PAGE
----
While research is ongoing, herbal products are becoming more and more mainstream and are available in health food stores and specialty retailers. They come in many forms, accommodating the preference of the customer – from teas, capsules, syrups, lotions to liquid extracts. By far the most common method to take herbals is to make a tea, infusing the leaves, flowers or fruits with boiling water and letting them steep. Herbal infusions are gentle, easy to make at home and soothing when you don’t feel well.
However, not all phytochemicals dissolve in water and therefore the infusion method may yield the best results. Another, more effective method of extraction is to prepare a tincture – also called herbal extract. Not only do you end up with a more concentrated herbal medicine, you will also get a product that delivers herbal medicine in a standardized way, meaning with every dropper full, you get a similar amount of the active ingredient. Herbal extracts are alcoholic or water-alcohol solutions, prepared from fresh or dried botanicals. Vegetable glycerin is another solvent that works great for those who want to avoid alcohol or to make tinctures for children.
One of the oldest and a very easy way to make a tincture/herbal extract in your kitchen is called the “simpler’s method” which uses parts as a measurement. A part is a unit of measurement that can be interpreted to mean, tsp, cup, ounce, pound, etc., but always keeps the relative proportions of the herb consistent.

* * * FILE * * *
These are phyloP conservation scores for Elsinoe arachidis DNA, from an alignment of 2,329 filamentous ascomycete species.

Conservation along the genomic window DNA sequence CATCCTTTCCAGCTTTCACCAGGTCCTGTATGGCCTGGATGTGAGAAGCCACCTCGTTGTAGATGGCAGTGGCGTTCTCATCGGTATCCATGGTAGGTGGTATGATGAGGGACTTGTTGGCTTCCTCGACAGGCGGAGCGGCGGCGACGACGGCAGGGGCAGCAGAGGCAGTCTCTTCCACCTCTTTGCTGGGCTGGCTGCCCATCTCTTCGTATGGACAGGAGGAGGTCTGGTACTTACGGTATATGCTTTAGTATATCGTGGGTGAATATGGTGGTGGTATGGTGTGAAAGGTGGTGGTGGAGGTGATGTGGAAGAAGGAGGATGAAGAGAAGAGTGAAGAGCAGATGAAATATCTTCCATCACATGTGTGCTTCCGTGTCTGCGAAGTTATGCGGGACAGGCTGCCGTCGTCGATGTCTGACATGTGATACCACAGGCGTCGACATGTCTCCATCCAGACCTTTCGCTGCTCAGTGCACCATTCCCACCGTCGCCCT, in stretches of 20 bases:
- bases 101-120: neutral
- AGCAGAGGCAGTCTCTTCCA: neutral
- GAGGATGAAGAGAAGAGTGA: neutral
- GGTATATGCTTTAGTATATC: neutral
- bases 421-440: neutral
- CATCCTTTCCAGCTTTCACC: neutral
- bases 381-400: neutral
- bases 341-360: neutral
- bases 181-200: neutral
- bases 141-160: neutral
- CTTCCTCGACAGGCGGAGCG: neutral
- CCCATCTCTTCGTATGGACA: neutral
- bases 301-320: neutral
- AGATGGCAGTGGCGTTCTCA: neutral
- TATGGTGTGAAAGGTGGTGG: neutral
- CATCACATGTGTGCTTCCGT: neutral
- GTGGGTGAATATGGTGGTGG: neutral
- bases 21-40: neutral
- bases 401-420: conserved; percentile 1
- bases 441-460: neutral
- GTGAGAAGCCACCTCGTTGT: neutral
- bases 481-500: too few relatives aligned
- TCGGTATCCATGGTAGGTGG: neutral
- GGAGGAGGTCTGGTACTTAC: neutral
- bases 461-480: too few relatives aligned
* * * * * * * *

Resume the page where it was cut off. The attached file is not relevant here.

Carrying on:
- Begin your tincture preparation by placing dried or fresh herbs in a glass jar and pour enough alcohol (clear grain alcohol like Vodka is best) over the herbs to cover them completely. Usually the ratio is 1 part herb to 5 parts of alcohol. Close the jar with a tight fitting lid and place it in a warm and dry place.
- Let the herbs soak for four to six weeks, shaking the jar daily to prevent them from settling on the bottom of it.
- Strain the herbs into a container and fill the liquid into small bottles and label these with the herb’s name and current date. If stored in a cool, dark place, the tincture will keep three to six years.
You can prepare single herb tinctures or with a little knowledge blend different herbs into a medicine that targets a specific problem. For example, combine Echinacea and Elderberry for an immune strengthening tincture or blend Skullcap and Lemon balm to soothe frayed nerves. If you would like to learn more about herbs and how to use them, check with your Souvia Tea Consultant for the latest seminars and workshops.
Olivia Wingert, Co-owner Souvia Tea™ and passionate herbalist